Who Are Your Readers: the User Buyer

I recently posted an article on the four different “types” of readers in any give proposal evaluation scenario. Last time out, I talked about the “Economic” buyer. This time I’ll focus on a second category—the “User” buyer.

User buyers are the ones who will ultimately use whatever it is you offer. If they have a vote then you need to pay very specific attention to their needs, and make sure you address them. These people are pretty sensitive; they often believe (justifiably) that management buys stuff they will have to use that will not really meet their needs. Their natural inclination will be to be very suspicious of what you’re offering, because they have been handed useless stuff in the past.

Who they are and what they look for. User Buyers are those who will manage or will be the end-users of the project, product or service you are proposing. A good example of a user buyer—and one who often serves on evaluation panels—is an operations person who will work any facility you propose to design. She will be scouring your proposal for signs that you understand and have addressed her needs.

If, for example, you are proposing to design a water treatment plant, the ops person will be reading to see if you have designed the plant to make it easy to operate and maintain. She will not be looking at the elegance of your engineering design. She’ll want to know that if she turns on a faucet here the water will come out there, where it’s easy to access.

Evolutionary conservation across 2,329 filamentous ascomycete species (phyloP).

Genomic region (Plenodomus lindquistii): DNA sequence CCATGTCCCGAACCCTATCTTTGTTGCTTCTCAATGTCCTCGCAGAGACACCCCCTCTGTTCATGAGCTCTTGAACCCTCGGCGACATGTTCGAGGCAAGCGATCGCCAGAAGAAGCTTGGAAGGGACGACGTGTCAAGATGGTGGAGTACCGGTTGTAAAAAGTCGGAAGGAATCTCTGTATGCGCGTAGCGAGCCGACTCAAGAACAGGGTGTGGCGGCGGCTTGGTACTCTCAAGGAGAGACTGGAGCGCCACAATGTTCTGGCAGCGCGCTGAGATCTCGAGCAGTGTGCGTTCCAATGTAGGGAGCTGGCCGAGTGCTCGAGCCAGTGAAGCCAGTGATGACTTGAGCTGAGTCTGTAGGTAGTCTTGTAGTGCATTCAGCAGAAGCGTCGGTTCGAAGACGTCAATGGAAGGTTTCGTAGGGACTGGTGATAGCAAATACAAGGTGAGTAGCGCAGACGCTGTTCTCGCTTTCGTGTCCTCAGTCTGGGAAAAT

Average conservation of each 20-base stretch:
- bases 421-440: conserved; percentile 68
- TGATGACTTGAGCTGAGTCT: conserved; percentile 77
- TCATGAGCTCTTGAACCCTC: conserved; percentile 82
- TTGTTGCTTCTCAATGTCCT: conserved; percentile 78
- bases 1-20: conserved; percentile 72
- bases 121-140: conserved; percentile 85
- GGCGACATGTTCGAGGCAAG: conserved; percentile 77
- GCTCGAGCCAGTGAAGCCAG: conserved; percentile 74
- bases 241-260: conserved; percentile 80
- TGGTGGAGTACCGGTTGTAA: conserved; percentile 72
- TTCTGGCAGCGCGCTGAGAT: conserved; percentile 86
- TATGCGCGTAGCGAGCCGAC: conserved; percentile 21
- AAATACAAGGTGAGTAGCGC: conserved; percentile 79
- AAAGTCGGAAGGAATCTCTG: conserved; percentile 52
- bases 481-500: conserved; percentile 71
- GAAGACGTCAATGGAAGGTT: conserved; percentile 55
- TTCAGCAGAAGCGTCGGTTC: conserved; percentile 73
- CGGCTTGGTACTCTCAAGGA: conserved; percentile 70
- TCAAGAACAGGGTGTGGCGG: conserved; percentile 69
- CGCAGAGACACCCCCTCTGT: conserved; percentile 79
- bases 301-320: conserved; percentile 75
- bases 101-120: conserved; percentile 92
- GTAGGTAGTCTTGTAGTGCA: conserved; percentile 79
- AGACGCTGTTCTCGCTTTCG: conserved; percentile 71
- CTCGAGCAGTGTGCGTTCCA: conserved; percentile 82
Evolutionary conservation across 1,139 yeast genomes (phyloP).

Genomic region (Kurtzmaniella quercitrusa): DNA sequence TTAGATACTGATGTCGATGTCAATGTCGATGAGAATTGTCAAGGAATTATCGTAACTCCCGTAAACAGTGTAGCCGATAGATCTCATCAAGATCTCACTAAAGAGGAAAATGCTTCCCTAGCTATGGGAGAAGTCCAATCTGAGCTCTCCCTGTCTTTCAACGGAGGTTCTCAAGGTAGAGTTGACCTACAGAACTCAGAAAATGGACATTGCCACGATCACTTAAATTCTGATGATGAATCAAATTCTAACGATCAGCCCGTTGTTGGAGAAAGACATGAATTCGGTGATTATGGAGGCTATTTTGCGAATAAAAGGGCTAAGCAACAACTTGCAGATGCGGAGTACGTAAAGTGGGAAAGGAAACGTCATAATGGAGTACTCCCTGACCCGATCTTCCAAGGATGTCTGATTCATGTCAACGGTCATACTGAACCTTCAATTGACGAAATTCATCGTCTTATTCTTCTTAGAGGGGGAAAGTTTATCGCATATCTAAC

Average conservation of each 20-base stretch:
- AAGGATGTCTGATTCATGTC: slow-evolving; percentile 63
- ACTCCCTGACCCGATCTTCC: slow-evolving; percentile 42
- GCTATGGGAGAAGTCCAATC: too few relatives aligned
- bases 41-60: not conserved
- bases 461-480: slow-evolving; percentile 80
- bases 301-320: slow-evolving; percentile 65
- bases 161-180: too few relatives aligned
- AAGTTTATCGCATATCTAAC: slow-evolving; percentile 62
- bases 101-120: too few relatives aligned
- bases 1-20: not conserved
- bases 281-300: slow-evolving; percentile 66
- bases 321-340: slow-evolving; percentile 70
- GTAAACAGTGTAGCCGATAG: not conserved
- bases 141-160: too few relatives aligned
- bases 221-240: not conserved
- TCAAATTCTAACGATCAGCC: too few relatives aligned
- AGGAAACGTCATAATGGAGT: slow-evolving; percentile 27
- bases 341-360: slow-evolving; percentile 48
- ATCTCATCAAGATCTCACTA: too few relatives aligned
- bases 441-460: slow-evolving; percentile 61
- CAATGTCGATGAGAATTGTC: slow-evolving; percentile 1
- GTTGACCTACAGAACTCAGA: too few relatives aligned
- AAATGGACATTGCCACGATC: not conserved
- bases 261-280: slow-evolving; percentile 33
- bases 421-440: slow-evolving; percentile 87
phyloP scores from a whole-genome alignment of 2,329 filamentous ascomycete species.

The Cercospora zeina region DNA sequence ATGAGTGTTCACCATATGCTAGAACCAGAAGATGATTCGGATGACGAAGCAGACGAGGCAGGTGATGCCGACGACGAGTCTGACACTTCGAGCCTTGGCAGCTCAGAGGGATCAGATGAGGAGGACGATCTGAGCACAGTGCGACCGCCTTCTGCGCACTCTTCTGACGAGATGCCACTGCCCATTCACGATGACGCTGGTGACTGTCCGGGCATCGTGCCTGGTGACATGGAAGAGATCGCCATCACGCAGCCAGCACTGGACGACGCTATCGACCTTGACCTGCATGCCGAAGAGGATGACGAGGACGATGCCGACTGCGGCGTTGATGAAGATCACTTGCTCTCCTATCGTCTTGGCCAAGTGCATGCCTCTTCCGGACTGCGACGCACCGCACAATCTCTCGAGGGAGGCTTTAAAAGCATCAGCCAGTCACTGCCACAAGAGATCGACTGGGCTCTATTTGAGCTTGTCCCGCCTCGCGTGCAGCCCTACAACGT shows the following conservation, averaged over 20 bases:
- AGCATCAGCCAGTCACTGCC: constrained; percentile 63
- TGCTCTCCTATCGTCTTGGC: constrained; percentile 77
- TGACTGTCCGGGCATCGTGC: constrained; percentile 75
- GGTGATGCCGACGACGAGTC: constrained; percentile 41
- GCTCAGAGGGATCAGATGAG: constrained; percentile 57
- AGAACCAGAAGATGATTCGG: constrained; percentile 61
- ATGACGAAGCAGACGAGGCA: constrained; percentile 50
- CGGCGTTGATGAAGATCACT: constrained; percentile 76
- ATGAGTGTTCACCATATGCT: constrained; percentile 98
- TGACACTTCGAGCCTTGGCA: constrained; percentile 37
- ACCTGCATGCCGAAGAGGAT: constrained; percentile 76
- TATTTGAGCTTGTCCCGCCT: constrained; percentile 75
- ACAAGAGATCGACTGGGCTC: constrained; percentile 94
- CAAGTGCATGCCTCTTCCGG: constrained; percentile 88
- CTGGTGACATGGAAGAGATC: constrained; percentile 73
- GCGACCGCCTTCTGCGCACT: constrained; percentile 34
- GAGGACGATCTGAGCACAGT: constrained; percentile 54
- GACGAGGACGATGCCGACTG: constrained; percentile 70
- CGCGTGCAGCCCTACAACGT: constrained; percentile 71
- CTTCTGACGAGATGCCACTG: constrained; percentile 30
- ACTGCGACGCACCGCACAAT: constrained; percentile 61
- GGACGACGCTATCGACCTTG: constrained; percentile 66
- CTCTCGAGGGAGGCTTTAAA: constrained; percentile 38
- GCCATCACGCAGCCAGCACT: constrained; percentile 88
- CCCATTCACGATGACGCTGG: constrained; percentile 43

In many cases, you will propose on public works projects, which means that the general public will be the ultimate users of the end product. You must address the needs and concerns of this group of people as well, because someone on the evaluation panel will be looking out for those interests.

And finally, your client’s project manager fits into this category. He will be using your project management services, and will want to feel confident that you will not make him look bad by managing the project poorly.

In general, user buyers will look for evidence of your competence, how well you understand their needs and have come up with ways to resolve them, and how easy you will be to work with.

How to write for them. Since there may be many user buyers with many agendas, you often won’t be able to address all their needs in one section of your proposal. This means you’ll have to touch on them whenever the opportunity arises in sections throughout your proposal.

User buyers will know in which section their concerns are most likely to be addressed; your job is to figure out where you think they’ll be looking. To do this, list their concerns, and then determine in which section (from your proposal outline) it belongs.

User buyers often jump around the proposal, looking for areas of interest. They will usually read the executive summary and major section summaries. Then they will skim the proposal, searching for evidence that you have hit their hot buttons. Your job is to make it easy for them to find what they’re looking for as they skim. Here are some ways to do that:

  • Use theme-based headings (“Our team understands the complexities of designing a user-friendly parking control system” rather than simply “Project Team”).
  • Use bullets to make key points easy to see.
  • Use call-out boxes to emphasize important points you want to make.
  • Use non-technical graphics that convey a concept, and are not just “pretty pictures.” Also, make sure each has an action caption that ties the graphic to a key proposal theme.

Finally, hit on their key issues and highlight the benefits of your solution. This will make sure they get the idea that you are as concerned about their needs as about any other’s.